The owners of Krispy Kreme are giving away millions after discovering their family’s Nazi past.

“The whole truth must be put on the table.”

Peter and Tina Harf (Photo by Dimitrios Kambouris/Getty Images)

None of us has the power to decide our family’s past. But we all have something to say about our own legacy going forward.

A perfect example of doing the right thing in a bad situation comes from Germany’s Reimann family, who owns a controlling stake in several high-profile companies including Krispy Kreme donuts, Panera Bread, Keurig Green Mountain, Peet’s Coffee & Tea, Caribou Coffee Co. and Pret a Manger. With their combined wealth, the Reimann’s are listed as Germany’s second wealthiest family.

An investigation into the family’s past revealed that their ancestors were rabid supporters of Adolf Hitler and even used forced labor in their factories during World War II. It would be easy enough for the Reimann family to issue a press release distancing themselves from their family’s dark past and pointing to the good they are doing the world today. Instead, the family announced they are making a major step toward atoning for their family’s history by donating more than $11 million to a charity through their parent company JAB Holding Company.

“It is all correct,” family spokesman Peter Harf said in an interview. “Reimann senior and Reimann junior were guilty ... they belonged in jail.”

According to the Associated Press, the Reimann family were made aware of their family’s tied to Nazi Germany and paid for an independent investigation that dug deeper. The investigation revealed that Albert Reimann Sr. and Albert Reimann Jr. not only actively supported Hitler’s regime but also used Russian and French prisoners of war as forced labor in the factories. Even worse, documents revealed how the Reimann family complained about how the forced laborers weren’t working hard enough.

“We were all ashamed and turned as white as the wall,” Harf said. “There is nothing to gloss over. These crimes are disgusting.”

Forced laborers captured by German police during World War II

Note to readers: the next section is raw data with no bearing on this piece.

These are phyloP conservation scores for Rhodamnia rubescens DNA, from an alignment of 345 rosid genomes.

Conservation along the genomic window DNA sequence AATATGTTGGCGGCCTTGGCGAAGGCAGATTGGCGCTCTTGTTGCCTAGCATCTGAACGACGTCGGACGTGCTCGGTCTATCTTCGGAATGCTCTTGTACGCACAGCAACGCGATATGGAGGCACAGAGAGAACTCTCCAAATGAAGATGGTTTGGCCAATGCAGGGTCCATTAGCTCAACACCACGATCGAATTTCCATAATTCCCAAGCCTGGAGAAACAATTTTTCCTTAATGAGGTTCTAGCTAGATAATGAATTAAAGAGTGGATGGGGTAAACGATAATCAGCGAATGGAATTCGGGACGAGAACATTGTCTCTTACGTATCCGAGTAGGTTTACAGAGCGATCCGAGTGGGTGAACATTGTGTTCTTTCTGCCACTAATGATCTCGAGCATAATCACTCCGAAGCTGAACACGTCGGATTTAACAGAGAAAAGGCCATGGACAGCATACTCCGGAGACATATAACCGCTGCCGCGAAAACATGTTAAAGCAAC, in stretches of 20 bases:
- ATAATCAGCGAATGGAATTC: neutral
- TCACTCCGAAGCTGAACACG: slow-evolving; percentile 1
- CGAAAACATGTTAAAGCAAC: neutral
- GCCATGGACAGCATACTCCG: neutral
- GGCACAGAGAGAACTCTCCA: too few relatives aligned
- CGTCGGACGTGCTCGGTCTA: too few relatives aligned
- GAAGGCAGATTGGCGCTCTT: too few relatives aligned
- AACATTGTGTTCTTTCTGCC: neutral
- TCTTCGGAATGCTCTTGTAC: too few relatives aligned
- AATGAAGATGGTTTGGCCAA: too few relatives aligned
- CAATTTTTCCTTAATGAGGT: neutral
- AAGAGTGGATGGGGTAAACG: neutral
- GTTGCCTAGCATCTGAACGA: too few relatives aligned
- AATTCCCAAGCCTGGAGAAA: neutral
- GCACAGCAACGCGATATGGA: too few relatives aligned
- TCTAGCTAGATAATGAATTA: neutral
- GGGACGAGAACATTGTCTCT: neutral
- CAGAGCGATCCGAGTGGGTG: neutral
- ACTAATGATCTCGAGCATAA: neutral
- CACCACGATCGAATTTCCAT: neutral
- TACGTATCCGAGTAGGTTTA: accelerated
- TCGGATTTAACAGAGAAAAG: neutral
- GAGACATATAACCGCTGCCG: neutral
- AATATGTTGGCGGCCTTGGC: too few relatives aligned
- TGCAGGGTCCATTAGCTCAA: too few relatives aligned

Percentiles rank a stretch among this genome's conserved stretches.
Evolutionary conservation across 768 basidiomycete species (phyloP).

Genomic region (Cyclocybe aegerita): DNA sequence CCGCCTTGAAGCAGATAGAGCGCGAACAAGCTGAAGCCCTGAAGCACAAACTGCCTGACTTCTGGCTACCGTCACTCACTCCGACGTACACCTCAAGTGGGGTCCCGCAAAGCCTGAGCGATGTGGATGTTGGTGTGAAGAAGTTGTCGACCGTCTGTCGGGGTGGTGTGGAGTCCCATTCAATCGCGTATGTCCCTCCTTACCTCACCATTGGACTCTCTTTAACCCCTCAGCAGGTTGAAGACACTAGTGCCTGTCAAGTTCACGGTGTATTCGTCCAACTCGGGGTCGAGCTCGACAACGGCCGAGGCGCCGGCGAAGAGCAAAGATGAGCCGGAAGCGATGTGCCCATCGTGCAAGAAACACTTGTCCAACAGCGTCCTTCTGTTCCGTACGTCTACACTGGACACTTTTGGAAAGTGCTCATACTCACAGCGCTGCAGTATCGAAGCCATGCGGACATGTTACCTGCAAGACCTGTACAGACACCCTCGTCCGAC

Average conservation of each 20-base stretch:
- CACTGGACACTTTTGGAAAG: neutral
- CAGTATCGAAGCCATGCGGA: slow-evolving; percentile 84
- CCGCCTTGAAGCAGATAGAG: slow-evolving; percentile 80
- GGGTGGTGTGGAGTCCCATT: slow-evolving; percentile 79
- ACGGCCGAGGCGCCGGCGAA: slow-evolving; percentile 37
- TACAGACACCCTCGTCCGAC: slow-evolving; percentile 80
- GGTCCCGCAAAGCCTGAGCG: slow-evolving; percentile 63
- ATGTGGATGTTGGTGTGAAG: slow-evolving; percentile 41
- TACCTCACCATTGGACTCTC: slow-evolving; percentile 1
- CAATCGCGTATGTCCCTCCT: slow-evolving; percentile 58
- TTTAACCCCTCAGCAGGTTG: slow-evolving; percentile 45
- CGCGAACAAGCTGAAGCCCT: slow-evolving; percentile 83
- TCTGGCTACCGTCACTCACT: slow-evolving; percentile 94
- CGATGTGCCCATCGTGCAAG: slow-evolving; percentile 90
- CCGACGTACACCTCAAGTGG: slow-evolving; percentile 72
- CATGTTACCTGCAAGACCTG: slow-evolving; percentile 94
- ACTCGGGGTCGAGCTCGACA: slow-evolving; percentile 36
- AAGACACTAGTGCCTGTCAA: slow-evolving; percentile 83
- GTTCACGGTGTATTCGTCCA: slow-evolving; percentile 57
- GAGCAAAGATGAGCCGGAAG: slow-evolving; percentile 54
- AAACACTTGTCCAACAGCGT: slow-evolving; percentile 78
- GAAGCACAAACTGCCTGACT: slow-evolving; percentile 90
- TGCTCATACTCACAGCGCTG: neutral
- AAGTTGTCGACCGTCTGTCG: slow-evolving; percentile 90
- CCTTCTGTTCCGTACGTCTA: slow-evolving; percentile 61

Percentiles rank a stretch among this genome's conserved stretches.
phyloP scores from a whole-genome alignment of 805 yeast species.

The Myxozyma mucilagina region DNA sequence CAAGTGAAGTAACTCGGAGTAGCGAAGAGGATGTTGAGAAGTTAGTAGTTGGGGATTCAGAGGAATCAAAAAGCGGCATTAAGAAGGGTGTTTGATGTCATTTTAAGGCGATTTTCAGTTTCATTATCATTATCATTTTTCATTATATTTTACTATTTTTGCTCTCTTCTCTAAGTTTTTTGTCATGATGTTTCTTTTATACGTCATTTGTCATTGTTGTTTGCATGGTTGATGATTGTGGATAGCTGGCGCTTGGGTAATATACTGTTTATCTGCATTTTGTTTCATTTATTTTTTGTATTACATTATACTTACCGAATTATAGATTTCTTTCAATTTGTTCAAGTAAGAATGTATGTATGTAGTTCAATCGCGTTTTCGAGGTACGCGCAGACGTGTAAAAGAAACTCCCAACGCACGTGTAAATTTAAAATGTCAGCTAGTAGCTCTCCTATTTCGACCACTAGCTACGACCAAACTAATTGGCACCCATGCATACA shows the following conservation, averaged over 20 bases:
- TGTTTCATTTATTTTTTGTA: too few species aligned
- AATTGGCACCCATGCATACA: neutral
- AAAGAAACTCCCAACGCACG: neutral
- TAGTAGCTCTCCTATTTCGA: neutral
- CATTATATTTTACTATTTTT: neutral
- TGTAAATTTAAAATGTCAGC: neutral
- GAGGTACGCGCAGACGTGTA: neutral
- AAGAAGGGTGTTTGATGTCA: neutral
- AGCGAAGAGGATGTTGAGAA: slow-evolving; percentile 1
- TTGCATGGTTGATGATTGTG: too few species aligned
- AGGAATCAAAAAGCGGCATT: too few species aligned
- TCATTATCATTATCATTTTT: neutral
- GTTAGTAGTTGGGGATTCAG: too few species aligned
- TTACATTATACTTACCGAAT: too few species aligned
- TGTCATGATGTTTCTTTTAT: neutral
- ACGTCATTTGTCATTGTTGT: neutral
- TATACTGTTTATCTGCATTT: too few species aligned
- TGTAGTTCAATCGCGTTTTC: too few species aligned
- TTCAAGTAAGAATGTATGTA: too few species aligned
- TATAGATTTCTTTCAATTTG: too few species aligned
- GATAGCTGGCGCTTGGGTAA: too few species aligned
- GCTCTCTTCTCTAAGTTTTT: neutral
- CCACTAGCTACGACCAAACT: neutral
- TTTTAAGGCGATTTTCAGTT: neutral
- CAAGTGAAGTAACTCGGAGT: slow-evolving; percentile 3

According to a report, four members of the Reimann family commissioned historian Professor Paul Erker to look into the family’s history during the Nazi period before and during World War II. That report revealed the senior member of the Reimann family was supporting German SS organization even before the official rise of Hitler. "Reimann father and son were apparently not political opportunists but convinced National Socialists," said Professor Christopher Kopper, who also say the commissioned investigation.

And while Harf is 100% correct is describing the family’s past crimes, the current family should be applauded for their willingness to not only hold their ancestors accountable but to dig for the full truth.

By comparison, some German companies like Volkswagen have been sued by the survivors of Holocaust victims over the companies ties to Nazi Germany. So, it’s all the more meaningful that the Reimann family sought to make things right by their own volition.

It’s only through acknowledging our past that we can begin to heal old wounds and build a future based on integrity, human rights and other universal values.

via Barry Schapiro / Twitter

The phrase "stay in your lane" is usually lobbed at celebrities who talk about politics on Twitter by people who disagree with them. People in the sports world will often get a "stick to sports" when they try to have an opinion that lies outside of the field of play.

Keep Reading

The Free the Nipple movement is trying to remove the stigma on women's breasts by making it culturally acceptable and legal for women to go topless in public. But it turns out, Free the Nipple might be fighting on the wrong front and should be focusing on freeing the nipple in a place you'd never expect. Your own home.

A woman in Utah is facing criminal charges for not wearing a shirt in her house, with prosecutors arguing that women's chests are culturally considered lewd.

Keep Reading

In August, the Recording Academy hired their first female CEO, Deborah Dugan. Ten days before the Grammys, Dugan was placed on administrative leave for misconduct allegations after a female employee said Dugan was "abusive" and created a "toxic and intolerable" work environment. However, Dugan says she was actually removed from her position for complaining to human resources about sexual harassment, pay disparities, and conflicts of interest in the award show's nomination process.

Just five days before the Grammys, Dugan filed a complaint with the Equal Employment Opportunity Commission, and her claims are many. Dugan says she was paid less than former CEO Neil Portnow. In 2018, Portnow received criticism for saying women need to "step up" when only two female acts won Grammys. Portnow decided to not renew his contract shortly after. Dugan says she was also asked to hire Portnow as a consultant for $750,000 a year, which she refused to do.

Keep Reading